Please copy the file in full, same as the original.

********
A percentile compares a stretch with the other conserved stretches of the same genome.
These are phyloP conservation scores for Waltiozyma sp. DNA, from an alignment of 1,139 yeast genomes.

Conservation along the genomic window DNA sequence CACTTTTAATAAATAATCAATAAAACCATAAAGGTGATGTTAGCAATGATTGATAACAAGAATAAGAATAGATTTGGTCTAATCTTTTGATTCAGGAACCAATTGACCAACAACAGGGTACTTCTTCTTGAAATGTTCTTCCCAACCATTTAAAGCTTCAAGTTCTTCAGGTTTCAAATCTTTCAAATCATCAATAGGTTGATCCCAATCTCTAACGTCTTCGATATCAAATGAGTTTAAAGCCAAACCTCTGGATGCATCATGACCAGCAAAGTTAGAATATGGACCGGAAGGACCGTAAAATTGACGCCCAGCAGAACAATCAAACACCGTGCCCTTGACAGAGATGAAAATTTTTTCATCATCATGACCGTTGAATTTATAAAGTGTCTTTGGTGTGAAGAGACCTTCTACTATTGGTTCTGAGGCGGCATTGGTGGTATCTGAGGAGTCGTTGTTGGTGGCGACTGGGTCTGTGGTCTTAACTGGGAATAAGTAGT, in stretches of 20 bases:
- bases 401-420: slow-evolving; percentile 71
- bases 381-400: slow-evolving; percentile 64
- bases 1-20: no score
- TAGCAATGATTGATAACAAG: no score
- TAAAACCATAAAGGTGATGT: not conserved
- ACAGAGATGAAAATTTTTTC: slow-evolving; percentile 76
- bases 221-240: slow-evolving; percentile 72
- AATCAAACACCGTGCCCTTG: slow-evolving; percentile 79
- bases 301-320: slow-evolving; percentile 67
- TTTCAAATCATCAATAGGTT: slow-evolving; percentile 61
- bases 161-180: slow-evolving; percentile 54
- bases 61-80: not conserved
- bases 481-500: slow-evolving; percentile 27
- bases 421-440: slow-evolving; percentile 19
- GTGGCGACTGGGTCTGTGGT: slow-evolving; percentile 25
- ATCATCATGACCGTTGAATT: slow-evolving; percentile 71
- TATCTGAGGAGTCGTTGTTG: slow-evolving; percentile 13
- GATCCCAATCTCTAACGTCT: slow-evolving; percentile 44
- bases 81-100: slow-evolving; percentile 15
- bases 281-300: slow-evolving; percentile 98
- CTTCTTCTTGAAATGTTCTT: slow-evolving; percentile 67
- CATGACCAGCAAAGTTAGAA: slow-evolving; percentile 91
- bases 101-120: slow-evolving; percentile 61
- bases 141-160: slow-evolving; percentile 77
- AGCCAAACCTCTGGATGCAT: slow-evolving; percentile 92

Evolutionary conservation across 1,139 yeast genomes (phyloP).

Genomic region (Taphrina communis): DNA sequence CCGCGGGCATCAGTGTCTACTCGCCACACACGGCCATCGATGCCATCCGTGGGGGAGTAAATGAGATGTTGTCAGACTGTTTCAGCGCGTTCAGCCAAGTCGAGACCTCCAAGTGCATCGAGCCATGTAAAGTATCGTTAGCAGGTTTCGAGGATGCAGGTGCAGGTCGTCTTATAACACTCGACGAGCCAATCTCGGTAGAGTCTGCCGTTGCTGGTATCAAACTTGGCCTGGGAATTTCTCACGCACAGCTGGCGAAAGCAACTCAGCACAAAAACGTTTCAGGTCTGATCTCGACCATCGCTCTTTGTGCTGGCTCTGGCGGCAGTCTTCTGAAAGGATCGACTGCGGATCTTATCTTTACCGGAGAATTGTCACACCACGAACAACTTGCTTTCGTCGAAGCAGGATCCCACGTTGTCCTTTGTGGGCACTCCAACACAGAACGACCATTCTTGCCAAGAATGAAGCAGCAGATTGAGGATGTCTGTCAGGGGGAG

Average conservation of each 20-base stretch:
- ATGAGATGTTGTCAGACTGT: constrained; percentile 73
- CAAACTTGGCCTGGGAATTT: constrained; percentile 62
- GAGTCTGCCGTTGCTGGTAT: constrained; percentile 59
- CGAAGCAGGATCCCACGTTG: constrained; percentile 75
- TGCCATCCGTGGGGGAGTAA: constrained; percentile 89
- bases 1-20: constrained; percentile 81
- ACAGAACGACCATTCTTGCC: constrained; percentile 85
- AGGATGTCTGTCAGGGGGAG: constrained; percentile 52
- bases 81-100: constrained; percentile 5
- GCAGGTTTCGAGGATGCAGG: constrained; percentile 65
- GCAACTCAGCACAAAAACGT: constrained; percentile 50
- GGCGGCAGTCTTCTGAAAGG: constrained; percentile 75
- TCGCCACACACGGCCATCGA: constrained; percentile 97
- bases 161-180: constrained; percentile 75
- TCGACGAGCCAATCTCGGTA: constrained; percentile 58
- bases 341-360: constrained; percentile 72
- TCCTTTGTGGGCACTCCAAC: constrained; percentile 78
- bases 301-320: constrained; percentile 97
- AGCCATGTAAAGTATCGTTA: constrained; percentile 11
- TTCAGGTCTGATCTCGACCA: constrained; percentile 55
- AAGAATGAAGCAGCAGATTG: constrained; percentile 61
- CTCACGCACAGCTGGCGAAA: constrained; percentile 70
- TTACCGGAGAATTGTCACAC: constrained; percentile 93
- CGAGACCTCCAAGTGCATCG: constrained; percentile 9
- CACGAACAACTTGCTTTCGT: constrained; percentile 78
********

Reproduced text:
A percentile compares a stretch with the other conserved stretches of the same genome.
These are phyloP conservation scores for Waltiozyma sp. DNA, from an alignment of 1,139 yeast genomes.

Conservation along the genomic window DNA sequence CACTTTTAATAAATAATCAATAAAACCATAAAGGTGATGTTAGCAATGATTGATAACAAGAATAAGAATAGATTTGGTCTAATCTTTTGATTCAGGAACCAATTGACCAACAACAGGGTACTTCTTCTTGAAATGTTCTTCCCAACCATTTAAAGCTTCAAGTTCTTCAGGTTTCAAATCTTTCAAATCATCAATAGGTTGATCCCAATCTCTAACGTCTTCGATATCAAATGAGTTTAAAGCCAAACCTCTGGATGCATCATGACCAGCAAAGTTAGAATATGGACCGGAAGGACCGTAAAATTGACGCCCAGCAGAACAATCAAACACCGTGCCCTTGACAGAGATGAAAATTTTTTCATCATCATGACCGTTGAATTTATAAAGTGTCTTTGGTGTGAAGAGACCTTCTACTATTGGTTCTGAGGCGGCATTGGTGGTATCTGAGGAGTCGTTGTTGGTGGCGACTGGGTCTGTGGTCTTAACTGGGAATAAGTAGT, in stretches of 20 bases:
- bases 401-420: slow-evolving; percentile 71
- bases 381-400: slow-evolving; percentile 64
- bases 1-20: no score
- TAGCAATGATTGATAACAAG: no score
- TAAAACCATAAAGGTGATGT: not conserved
- ACAGAGATGAAAATTTTTTC: slow-evolving; percentile 76
- bases 221-240: slow-evolving; percentile 72
- AATCAAACACCGTGCCCTTG: slow-evolving; percentile 79
- bases 301-320: slow-evolving; percentile 67
- TTTCAAATCATCAATAGGTT: slow-evolving; percentile 61
- bases 161-180: slow-evolving; percentile 54
- bases 61-80: not conserved
- bases 481-500: slow-evolving; percentile 27
- bases 421-440: slow-evolving; percentile 19
- GTGGCGACTGGGTCTGTGGT: slow-evolving; percentile 25
- ATCATCATGACCGTTGAATT: slow-evolving; percentile 71
- TATCTGAGGAGTCGTTGTTG: slow-evolving; percentile 13
- GATCCCAATCTCTAACGTCT: slow-evolving; percentile 44
- bases 81-100: slow-evolving; percentile 15
- bases 281-300: slow-evolving; percentile 98
- CTTCTTCTTGAAATGTTCTT: slow-evolving; percentile 67
- CATGACCAGCAAAGTTAGAA: slow-evolving; percentile 91
- bases 101-120: slow-evolving; percentile 61
- bases 141-160: slow-evolving; percentile 77
- AGCCAAACCTCTGGATGCAT: slow-evolving; percentile 92

Evolutionary conservation across 1,139 yeast genomes (phyloP).

Genomic region (Taphrina communis): DNA sequence CCGCGGGCATCAGTGTCTACTCGCCACACACGGCCATCGATGCCATCCGTGGGGGAGTAAATGAGATGTTGTCAGACTGTTTCAGCGCGTTCAGCCAAGTCGAGACCTCCAAGTGCATCGAGCCATGTAAAGTATCGTTAGCAGGTTTCGAGGATGCAGGTGCAGGTCGTCTTATAACACTCGACGAGCCAATCTCGGTAGAGTCTGCCGTTGCTGGTATCAAACTTGGCCTGGGAATTTCTCACGCACAGCTGGCGAAAGCAACTCAGCACAAAAACGTTTCAGGTCTGATCTCGACCATCGCTCTTTGTGCTGGCTCTGGCGGCAGTCTTCTGAAAGGATCGACTGCGGATCTTATCTTTACCGGAGAATTGTCACACCACGAACAACTTGCTTTCGTCGAAGCAGGATCCCACGTTGTCCTTTGTGGGCACTCCAACACAGAACGACCATTCTTGCCAAGAATGAAGCAGCAGATTGAGGATGTCTGTCAGGGGGAG

Average conservation of each 20-base stretch:
- ATGAGATGTTGTCAGACTGT: constrained; percentile 73
- CAAACTTGGCCTGGGAATTT: constrained; percentile 62
- GAGTCTGCCGTTGCTGGTAT: constrained; percentile 59
- CGAAGCAGGATCCCACGTTG: constrained; percentile 75
- TGCCATCCGTGGGGGAGTAA: constrained; percentile 89
- bases 1-20: constrained; percentile 81
- ACAGAACGACCATTCTTGCC: constrained; percentile 85
- AGGATGTCTGTCAGGGGGAG: constrained; percentile 52
- bases 81-100: constrained; percentile 5
- GCAGGTTTCGAGGATGCAGG: constrained; percentile 65
- GCAACTCAGCACAAAAACGT: constrained; percentile 50
- GGCGGCAGTCTTCTGAAAGG: constrained; percentile 75
- TCGCCACACACGGCCATCGA: constrained; percentile 97
- bases 161-180: constrained; percentile 75
- TCGACGAGCCAATCTCGGTA: constrained; percentile 58
- bases 341-360: constrained; percentile 72
- TCCTTTGTGGGCACTCCAAC: constrained; percentile 78
- bases 301-320: constrained; percentile 97
- AGCCATGTAAAGTATCGTTA: constrained; percentile 11
- TTCAGGTCTGATCTCGACCA: constrained; percentile 55
- AAGAATGAAGCAGCAGATTG: constrained; percentile 61
- CTCACGCACAGCTGGCGAAA: constrained; percentile 70
- TTACCGGAGAATTGTCACAC: constrained; percentile 93
- CGAGACCTCCAAGTGCATCG: constrained; percentile 9
- CACGAACAACTTGCTTTCGT: constrained; percentile 78